I think you should if you feel comfortable with handling all the new vocabulary, including the fact that you might have to look a few words up in the dictionary once in a while because they aren’t explained in the book. Check out the grammar section as well and see how things are explained, because while I found it nice that the explanations were very succinct, other people found that they weren’t clear enough. The main reason it’s a good idea to start Tobira is that the sentences in it are quite long, so it’s a good way to start learning how to read long sentences.

As for pacing… I’m probably the worst person to ask, because at my most motivated, when I really wanted to finish the book, what I did was to skip all the activities and questions (I was getting sick and tired of copying answers from the text while simply paraphrasing certain bits) and to power through each chapter in one day. However, this was possible in large part because most of the grammar was already known to me thanks to the internet and anime. If you’re seeing most of the structures for the first time, then perhaps anywhere from three days to a week is a reasonable amount of time to spend on each chapter. I think the questions you should ask yourself when it comes to pacing are

  1. What resources do I have to check myself against? (E.g. do you have the answers to the questions in the book?)
  2. Which activities are useful to me? (E.g. are the comprehension questions, role-play and expression practice helping you? Do you have any way of knowing if you’re expressing yourself correctly? Should you cut some of these activities out if they’re taking up too much of your time?)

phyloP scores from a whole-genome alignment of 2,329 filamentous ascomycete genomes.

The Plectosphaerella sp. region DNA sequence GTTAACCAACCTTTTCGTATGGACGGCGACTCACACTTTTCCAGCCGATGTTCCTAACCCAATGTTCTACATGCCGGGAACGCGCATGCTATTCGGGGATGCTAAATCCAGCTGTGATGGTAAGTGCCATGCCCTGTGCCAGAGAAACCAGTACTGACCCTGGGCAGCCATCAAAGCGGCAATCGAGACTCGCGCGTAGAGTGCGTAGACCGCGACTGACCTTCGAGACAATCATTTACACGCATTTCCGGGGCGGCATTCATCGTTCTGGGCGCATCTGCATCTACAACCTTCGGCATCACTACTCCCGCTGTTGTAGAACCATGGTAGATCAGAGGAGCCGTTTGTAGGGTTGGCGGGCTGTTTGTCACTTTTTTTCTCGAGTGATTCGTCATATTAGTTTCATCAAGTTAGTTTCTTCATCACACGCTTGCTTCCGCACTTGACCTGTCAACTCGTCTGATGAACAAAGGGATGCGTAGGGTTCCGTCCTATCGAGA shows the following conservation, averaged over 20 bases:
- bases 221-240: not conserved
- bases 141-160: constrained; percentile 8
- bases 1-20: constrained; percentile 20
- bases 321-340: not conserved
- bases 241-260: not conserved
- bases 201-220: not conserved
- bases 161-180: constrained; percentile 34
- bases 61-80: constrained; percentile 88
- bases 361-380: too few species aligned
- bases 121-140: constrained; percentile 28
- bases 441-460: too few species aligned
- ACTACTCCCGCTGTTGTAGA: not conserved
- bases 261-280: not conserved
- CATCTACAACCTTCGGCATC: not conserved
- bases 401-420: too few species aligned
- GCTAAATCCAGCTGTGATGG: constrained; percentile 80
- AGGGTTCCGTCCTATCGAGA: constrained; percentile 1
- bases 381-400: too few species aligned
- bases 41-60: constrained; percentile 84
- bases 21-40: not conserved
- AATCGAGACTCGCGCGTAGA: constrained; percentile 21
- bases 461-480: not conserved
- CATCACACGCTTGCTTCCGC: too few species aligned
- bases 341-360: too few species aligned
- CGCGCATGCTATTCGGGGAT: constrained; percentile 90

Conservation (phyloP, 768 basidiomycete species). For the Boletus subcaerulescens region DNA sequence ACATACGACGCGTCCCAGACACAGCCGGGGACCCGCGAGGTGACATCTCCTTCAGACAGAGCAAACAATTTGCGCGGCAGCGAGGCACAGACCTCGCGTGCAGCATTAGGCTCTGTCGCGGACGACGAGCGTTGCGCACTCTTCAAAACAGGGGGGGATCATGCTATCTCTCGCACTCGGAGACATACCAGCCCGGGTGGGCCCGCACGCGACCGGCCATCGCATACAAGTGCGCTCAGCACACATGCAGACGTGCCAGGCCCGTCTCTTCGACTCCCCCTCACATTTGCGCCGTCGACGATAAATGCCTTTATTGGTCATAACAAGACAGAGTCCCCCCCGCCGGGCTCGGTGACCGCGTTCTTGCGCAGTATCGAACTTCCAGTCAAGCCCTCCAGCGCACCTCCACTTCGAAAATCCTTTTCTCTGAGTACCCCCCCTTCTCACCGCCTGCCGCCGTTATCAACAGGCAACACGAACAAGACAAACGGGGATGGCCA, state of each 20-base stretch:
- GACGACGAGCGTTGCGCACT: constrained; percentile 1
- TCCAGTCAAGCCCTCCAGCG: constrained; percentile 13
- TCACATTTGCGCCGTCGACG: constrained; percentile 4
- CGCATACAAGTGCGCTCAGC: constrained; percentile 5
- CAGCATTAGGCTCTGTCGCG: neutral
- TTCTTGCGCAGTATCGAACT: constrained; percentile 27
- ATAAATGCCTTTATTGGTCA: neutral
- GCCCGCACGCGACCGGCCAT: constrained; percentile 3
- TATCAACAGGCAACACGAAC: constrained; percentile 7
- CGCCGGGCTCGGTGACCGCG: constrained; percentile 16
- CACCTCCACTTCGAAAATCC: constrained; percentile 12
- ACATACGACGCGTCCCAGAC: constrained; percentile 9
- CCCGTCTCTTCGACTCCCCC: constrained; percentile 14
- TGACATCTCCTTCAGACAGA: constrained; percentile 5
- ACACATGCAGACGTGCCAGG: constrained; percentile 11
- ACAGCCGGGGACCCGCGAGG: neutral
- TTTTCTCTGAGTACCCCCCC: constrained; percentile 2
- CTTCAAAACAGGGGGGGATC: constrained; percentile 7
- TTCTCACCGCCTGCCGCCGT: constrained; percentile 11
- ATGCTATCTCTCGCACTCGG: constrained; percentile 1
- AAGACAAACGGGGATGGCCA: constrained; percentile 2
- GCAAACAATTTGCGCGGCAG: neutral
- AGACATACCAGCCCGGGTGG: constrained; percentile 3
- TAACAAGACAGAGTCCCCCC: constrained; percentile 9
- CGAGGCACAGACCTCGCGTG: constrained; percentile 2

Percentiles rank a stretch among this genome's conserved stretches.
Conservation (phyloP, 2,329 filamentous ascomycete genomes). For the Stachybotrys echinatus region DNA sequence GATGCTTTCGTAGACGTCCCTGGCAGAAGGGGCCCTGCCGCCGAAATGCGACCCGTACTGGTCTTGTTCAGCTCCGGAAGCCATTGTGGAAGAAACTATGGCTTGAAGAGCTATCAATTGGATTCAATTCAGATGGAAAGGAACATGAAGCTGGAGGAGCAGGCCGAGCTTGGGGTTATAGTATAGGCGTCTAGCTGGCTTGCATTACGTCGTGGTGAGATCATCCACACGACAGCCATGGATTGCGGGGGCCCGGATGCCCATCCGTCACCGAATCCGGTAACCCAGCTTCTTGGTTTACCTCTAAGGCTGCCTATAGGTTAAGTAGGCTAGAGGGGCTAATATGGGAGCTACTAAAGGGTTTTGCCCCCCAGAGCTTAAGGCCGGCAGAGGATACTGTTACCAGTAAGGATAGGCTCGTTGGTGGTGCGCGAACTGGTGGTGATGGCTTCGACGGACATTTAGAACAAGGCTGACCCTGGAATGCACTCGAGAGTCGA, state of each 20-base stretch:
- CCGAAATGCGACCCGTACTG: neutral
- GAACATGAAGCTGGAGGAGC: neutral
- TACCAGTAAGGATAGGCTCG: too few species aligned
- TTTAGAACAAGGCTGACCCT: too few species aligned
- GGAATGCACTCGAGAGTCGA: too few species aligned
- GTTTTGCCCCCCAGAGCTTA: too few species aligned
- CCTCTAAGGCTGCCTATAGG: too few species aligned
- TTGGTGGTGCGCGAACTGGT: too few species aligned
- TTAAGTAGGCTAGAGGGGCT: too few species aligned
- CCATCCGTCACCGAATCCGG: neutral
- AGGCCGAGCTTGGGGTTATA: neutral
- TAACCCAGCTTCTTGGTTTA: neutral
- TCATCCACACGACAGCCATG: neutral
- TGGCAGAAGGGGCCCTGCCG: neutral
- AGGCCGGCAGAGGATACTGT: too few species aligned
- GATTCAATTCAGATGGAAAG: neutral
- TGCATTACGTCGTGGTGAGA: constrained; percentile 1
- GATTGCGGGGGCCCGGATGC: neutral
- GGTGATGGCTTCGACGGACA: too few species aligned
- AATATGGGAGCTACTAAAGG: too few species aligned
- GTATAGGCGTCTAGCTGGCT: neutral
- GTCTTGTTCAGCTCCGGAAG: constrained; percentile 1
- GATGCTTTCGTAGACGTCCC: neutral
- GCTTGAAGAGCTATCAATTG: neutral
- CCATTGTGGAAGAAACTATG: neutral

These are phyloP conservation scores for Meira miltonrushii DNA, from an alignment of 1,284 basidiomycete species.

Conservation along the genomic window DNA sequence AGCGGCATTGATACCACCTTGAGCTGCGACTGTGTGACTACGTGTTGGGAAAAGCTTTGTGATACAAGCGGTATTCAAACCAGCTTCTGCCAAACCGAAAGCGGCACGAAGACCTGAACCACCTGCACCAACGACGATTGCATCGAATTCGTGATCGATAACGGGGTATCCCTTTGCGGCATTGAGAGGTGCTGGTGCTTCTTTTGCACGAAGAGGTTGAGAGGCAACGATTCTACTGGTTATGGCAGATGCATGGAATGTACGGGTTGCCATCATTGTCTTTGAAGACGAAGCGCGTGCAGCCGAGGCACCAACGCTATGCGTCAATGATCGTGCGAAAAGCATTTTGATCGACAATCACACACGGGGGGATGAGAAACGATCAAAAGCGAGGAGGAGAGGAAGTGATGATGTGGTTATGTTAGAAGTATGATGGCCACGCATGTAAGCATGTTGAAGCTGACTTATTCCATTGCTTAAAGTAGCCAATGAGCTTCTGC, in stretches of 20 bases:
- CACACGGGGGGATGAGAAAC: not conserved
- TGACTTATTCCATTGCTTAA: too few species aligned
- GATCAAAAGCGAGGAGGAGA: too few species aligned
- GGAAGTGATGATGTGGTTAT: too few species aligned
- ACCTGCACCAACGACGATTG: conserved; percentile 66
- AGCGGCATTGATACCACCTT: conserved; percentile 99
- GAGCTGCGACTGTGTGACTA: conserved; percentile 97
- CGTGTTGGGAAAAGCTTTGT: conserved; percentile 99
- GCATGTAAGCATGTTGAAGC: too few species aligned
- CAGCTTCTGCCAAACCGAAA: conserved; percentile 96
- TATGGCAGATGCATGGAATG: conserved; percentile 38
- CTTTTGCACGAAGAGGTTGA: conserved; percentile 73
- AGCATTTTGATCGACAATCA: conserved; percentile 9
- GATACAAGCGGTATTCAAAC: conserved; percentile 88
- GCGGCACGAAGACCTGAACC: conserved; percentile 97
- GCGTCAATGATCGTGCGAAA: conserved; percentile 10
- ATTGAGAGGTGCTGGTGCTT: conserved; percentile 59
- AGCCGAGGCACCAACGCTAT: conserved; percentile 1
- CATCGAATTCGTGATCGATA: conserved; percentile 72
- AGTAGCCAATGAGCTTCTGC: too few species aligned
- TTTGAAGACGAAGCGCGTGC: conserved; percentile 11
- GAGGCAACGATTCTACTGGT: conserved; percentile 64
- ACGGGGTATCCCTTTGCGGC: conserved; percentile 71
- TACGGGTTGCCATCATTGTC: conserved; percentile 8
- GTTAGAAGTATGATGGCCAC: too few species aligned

Ultimately, I think what you should do is to try out one or two chapters in order to get a feel for how much time you need, and then decide how to schedule your studying with Tobira.


Thanks for the response, hopefully the transition isnt too painful I was just slightly worried if I was going too quickly, as people have told me it should be taking me around a year to finish n4, whereas rn I’ve only been studying for about 5 months but I’ll be sure to try asap. Did you start reading manga/ other source material during or after N3?

I did Tobira at around the same WK level as you. Don’t get intimidated by the N3 kanji - the book doesn’t expect you to already know them; it’s trying to teach you them!

(Though iirc there are occasionally kanji it includes in the readings without expecting you to learn, too; just giving you the reading and definition so you know what it means in the sentence without expecting you to memorize it. That’s just the reality of reading Japanese at an intermediate level; it’s gonna be a long time before running into a kanji you don’t know becomes a rare thing.)